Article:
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ANSI Nanotechnology Standards Panel Holds First Meeting


New York, Oct 01, 2004

Buckyballs, hybrid nanostructures, dendrimers and nanotubes. If these terms sound like the vocabulary of a foreign language, it shouldn’t be a surprise. Even the experts in the field of nanotechnology don’t always agree on what these and many other terms mean in a given context. Approaching how to find a common language within the rapidly expanding realm of nanotechnology was the task at hand during the first meeting of the American National Standards Institute Nanotechnology Standards Panel (ANSI-NSP) held at the facilities of the National Institute of Standards and Technology (NIST) in Gaithersburg, MD.

Nearly 100 representatives of the academic community, legal profession, industry, government, standards developers and other subject matter experts gathered on September 29-30 to solidify the goals and mission of the Panel, and then shifted gears to tackle the pressing need for agreement on a nomenclature and terminology structure and supporting standards.

“Historically, ANSI has responded to the needs of industry and government when coordination challenges have arisen in the development of standards,” said Dr. George W. Arnold, chair of the ANSI Board of Directors, during his welcoming remarks. “Your contribution to this activity will provide a great benefit to our society, and comes at a critical time.”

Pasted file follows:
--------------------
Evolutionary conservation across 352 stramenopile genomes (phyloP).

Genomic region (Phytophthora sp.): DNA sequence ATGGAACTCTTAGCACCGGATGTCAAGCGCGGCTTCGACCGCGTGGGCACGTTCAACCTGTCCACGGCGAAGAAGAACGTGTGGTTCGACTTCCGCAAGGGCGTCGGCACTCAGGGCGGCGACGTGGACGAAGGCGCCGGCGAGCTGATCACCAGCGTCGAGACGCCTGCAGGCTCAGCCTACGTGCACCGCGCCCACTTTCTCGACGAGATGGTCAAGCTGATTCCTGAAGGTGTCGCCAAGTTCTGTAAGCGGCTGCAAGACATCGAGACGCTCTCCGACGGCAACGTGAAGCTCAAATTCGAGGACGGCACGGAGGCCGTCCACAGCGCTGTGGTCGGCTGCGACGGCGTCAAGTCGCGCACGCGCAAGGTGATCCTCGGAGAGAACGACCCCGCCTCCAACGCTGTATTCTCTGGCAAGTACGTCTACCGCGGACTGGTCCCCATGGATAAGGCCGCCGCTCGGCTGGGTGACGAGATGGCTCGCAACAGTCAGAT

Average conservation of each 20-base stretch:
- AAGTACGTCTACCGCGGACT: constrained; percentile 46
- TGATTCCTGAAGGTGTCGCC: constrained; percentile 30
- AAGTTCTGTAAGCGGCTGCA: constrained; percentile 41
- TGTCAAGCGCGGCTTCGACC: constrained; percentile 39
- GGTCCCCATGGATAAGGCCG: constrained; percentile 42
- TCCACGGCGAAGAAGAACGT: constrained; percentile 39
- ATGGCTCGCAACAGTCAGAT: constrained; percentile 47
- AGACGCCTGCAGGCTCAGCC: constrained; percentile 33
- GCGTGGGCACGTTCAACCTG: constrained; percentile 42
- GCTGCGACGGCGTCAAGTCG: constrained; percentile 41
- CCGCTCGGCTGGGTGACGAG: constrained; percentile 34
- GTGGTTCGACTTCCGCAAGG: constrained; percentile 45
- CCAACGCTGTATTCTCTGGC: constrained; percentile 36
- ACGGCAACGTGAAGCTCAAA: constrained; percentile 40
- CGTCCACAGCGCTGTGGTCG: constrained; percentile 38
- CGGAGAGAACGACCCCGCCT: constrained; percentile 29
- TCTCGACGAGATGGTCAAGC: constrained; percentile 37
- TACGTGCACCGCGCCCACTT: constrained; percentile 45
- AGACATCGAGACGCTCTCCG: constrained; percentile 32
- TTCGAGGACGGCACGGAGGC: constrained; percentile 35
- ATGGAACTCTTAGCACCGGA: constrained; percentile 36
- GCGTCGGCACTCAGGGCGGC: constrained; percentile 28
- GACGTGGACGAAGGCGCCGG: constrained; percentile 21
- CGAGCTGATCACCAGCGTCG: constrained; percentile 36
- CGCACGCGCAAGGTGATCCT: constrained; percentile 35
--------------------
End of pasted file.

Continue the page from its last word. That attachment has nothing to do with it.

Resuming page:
Nanotechnology as defined by the National Nanotechnology Initiative (a federal R&D program established to coordinate the multiagency efforts in nanoscale science, engineering, and technology) is:

  • research and technology development at the atomic, molecular or macromolecular levels, in the length scale of approximately 1 - 100 nanometer range
  • creating and using structures, devices and systems that have novel properties and functions because of their small and/or intermediate size
  • ability to control or manipulate on the atomic scale

Many of the stakeholders in the nanotechnology industry feel that nomenclature is seen as the fundamental building block for progress within this industry. Some definitions do exist now, but there is not always consensus on what they mean. Having a common, and agreed upon, language will be essential to any standardization effort. Some of the critical issues identified during the meeting for developing a nomenclature structure and defining terminology include:

  • size
  • morphology
  • composition
  • process
  • risk management and communications

The breakout sessions during the two-day meeting produced a number of recommendations on how to approach developing a nomenclature and terminology structure and the standards that will support the emerging industry. The steering committee of the Panel is refining these recommendations and will be issuing them to the greater standards setting community by early November 2004. The participants also confirmed their support for international cooperation and collaboration and will be considering various approaches to accomplish this.

There was a clear recognition by the participants of the need for this panel and for its value. The ANSI-NSP is the forum where private and public sector interests agree to cooperatively address the standards needs of the emerging nanotechnology field, and offers a credible process that allows all voices to be heard.

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